But Blakeman now considers himself lucky. He met people in Soperton who encouraged him to read the Bible and other books, get his GED, work out and come up with a plan to get into college once he was released.
On March 12, 2012, after 14 months of incarceration, his aunt and grandmother came to pick him up and brought him to Reynoldsburg, Ohio, where he lived in his aunt’s basement. He worked as a dishwasher at a Japanese steakhouse and got his own apartment within two months and car the following year.
But he knew he wanted more and felt he deserved more.
“One day I was working, looking at this stainless steel wall, and I was like, ‘There’s gotta be more than this. I’m working … just to pay bills. I’m smarter than this,’” he said.
There is a consistent theme in Blakeman’s life: acknowledging his challenges but displaying an extraordinary — even abrasive — self-confidence that he will persevere.
“I’ve been blessed like most people aren’t,” he said.
Blakeman applied to Columbus State Community College. After a special meeting required for applicants with criminal records, he was accepted. He got straight A’s for two semesters.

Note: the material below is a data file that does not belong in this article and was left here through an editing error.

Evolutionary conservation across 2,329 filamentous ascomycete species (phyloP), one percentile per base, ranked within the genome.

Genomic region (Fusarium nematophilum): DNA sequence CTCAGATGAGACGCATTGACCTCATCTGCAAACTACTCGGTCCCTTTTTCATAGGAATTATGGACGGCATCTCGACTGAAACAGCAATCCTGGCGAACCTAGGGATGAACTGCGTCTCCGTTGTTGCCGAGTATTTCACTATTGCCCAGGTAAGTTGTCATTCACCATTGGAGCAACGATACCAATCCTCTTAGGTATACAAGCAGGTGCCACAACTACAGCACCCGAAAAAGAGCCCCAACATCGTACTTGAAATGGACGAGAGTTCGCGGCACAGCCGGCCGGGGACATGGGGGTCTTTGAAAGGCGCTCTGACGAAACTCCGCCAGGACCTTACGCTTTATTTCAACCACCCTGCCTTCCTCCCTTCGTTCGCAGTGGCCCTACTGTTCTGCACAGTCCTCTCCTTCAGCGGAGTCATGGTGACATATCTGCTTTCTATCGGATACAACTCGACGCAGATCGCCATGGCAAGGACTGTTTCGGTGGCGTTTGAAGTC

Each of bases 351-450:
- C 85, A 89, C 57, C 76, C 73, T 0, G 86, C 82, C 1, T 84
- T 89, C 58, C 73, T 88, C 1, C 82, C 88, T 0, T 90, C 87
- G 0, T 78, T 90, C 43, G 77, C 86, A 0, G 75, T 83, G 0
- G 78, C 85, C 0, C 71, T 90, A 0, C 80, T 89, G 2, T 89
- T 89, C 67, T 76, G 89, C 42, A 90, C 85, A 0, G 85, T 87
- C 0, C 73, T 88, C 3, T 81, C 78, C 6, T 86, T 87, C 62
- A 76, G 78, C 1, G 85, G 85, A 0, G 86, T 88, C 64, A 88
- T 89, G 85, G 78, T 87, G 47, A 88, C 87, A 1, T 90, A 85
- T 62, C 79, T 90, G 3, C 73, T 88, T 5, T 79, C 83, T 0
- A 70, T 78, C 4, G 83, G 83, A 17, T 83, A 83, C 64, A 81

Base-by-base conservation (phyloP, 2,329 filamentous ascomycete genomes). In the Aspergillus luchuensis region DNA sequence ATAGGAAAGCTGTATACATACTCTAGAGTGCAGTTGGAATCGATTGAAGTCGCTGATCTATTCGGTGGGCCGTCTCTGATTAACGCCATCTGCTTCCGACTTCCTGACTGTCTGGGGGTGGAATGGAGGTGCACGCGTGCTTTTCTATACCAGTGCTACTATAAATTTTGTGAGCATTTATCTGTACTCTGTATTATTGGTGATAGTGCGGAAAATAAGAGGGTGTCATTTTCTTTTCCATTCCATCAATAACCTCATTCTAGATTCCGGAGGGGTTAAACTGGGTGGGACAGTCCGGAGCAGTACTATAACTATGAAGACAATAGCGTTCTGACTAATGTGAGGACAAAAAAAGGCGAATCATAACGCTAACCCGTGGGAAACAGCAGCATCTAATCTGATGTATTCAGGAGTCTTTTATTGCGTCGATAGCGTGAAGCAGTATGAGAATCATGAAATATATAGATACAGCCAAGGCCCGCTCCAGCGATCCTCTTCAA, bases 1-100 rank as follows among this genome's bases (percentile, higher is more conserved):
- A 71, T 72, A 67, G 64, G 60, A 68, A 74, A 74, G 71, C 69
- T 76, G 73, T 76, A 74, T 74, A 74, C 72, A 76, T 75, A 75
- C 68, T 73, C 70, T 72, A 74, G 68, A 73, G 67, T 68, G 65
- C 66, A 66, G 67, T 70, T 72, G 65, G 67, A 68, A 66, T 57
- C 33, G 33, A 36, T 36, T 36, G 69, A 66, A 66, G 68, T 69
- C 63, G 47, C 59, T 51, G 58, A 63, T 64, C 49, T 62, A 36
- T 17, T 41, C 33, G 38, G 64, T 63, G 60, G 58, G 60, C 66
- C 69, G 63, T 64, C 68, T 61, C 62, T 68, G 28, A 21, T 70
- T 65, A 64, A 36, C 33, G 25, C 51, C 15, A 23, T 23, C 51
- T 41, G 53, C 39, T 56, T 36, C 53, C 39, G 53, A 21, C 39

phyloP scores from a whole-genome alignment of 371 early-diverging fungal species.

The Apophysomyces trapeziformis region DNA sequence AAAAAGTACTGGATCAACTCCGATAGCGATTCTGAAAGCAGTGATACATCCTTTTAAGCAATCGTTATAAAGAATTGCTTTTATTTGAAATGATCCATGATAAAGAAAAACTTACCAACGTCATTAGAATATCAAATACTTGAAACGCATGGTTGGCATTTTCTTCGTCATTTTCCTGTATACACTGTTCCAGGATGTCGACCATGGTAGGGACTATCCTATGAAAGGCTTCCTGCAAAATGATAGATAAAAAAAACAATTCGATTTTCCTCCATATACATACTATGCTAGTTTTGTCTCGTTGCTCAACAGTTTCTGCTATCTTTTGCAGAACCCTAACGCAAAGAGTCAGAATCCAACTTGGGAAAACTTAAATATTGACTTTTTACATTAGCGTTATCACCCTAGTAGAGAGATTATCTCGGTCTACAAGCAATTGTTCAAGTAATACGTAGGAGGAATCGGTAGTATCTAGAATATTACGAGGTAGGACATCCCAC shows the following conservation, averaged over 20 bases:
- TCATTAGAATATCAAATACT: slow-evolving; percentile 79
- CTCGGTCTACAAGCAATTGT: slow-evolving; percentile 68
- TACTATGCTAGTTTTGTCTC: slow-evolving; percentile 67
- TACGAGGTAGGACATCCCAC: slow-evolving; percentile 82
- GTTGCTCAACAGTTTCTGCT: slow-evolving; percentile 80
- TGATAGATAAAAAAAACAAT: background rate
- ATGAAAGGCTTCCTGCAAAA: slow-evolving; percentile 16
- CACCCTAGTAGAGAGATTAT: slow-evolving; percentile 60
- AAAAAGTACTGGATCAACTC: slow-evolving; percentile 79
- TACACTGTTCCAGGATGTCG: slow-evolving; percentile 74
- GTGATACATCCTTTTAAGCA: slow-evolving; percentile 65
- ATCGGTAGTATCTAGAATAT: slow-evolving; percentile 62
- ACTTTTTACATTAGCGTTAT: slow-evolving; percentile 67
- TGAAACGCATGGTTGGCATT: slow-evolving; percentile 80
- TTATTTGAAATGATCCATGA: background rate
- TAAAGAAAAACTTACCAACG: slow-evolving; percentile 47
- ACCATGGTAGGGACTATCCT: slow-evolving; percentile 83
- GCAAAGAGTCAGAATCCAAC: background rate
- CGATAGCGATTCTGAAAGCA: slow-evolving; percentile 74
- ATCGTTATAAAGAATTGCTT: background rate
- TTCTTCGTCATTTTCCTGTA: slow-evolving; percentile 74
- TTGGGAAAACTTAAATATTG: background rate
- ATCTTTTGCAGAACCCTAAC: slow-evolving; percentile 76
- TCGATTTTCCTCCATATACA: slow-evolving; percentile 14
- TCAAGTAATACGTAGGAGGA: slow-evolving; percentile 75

After a year, he applied to transfer to Ohio State and was admitted in 2013.
Blakeman said his motivation to go to college was “to prove everything wrong: the system, the fact that I didn’t have money [or] parents, the fact that I went to prison, the fact that I was a high school dropout, all of it.”
To pay for college, he worked whenever he wasn’t in class — usually 30 hours a week on top of his 16-18 credit hours a semester — while he pursued his degree in operations management in the Fisher College of Business.
In April 2017, he self-published his book, “GRIT: How to Get a Job and Build a Career with a Criminal Record.” A month later, he graduated with honors and a 3.6 GPA.
“It was surreal … the best day of my life. I felt like I had really done something,” he said.
Ahead of his graduation, Blakeman was job hunting, but knew he was at a disadvantage because he would have to tell prospective employers about his past. Of the 38 companies with which he interviewed, only two were willing to give him a chance.
A manufacturing company offered him a position for $65,000 a year that Blakeman accepted.
But he always set higher goals for himself.